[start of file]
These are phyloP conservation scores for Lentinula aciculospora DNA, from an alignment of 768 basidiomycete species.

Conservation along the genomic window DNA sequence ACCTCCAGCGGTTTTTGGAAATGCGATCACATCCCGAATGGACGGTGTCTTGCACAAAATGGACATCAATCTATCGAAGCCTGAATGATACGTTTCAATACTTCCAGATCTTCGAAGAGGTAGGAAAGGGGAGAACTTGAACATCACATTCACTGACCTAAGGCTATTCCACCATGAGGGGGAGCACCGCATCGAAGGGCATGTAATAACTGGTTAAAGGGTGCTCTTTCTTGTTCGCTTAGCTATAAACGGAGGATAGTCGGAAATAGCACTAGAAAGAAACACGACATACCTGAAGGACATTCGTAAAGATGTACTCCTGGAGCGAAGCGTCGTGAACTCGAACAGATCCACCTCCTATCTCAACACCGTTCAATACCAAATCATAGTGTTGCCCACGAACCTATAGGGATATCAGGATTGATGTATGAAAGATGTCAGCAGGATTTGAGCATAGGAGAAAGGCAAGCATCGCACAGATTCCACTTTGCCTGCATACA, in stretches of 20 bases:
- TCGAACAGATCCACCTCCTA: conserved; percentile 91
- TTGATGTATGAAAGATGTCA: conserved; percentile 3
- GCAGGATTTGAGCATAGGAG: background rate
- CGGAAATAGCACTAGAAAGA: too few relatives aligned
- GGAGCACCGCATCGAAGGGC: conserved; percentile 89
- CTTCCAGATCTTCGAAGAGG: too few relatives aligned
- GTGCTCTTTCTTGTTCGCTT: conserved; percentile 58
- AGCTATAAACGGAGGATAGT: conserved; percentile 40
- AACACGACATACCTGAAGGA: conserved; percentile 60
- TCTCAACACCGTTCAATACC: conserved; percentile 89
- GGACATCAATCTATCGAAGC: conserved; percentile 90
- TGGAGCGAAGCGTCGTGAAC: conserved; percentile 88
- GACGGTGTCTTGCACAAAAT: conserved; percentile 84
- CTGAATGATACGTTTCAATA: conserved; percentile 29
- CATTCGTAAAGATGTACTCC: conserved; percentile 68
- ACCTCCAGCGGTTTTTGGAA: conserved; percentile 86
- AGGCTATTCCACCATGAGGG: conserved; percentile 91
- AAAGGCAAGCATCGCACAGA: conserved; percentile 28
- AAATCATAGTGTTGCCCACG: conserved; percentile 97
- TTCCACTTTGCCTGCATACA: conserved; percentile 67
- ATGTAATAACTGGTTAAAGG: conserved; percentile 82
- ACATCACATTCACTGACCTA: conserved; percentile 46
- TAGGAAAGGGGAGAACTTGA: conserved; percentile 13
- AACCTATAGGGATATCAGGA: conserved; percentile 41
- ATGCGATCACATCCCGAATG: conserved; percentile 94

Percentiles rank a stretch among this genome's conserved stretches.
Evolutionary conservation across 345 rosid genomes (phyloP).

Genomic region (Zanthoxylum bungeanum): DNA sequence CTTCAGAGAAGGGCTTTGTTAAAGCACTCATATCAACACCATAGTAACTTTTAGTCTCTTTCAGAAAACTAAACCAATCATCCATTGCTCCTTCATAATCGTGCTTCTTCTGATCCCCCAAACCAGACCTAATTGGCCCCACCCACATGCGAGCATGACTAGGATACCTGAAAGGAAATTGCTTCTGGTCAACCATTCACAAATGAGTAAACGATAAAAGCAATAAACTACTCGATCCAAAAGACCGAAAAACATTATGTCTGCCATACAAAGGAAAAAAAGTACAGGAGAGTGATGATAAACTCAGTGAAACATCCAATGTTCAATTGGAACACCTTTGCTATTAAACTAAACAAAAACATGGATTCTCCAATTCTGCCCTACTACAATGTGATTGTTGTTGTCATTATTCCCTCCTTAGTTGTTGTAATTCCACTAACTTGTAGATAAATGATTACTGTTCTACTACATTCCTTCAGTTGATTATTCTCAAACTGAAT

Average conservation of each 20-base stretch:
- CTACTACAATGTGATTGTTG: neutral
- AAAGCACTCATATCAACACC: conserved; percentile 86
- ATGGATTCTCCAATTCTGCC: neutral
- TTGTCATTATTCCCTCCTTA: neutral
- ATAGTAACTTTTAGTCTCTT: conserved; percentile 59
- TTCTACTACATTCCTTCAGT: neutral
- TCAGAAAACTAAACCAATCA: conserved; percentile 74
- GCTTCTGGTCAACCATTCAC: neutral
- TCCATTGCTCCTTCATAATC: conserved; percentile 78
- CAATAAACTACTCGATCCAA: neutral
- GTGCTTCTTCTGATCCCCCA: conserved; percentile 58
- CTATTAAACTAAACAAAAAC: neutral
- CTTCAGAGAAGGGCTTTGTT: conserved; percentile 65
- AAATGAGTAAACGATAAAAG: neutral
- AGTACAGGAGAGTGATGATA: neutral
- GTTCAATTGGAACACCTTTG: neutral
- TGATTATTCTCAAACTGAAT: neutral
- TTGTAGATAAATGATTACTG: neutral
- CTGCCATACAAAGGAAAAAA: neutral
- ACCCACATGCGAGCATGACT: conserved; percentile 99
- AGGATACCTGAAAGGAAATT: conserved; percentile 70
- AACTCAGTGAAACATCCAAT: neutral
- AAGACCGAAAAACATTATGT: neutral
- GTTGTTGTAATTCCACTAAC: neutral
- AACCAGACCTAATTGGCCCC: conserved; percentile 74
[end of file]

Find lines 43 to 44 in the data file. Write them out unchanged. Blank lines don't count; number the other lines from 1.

- CTATTAAACTAAACAAAAAC: neutral
- CTTCAGAGAAGGGCTTTGTT: conserved; percentile 65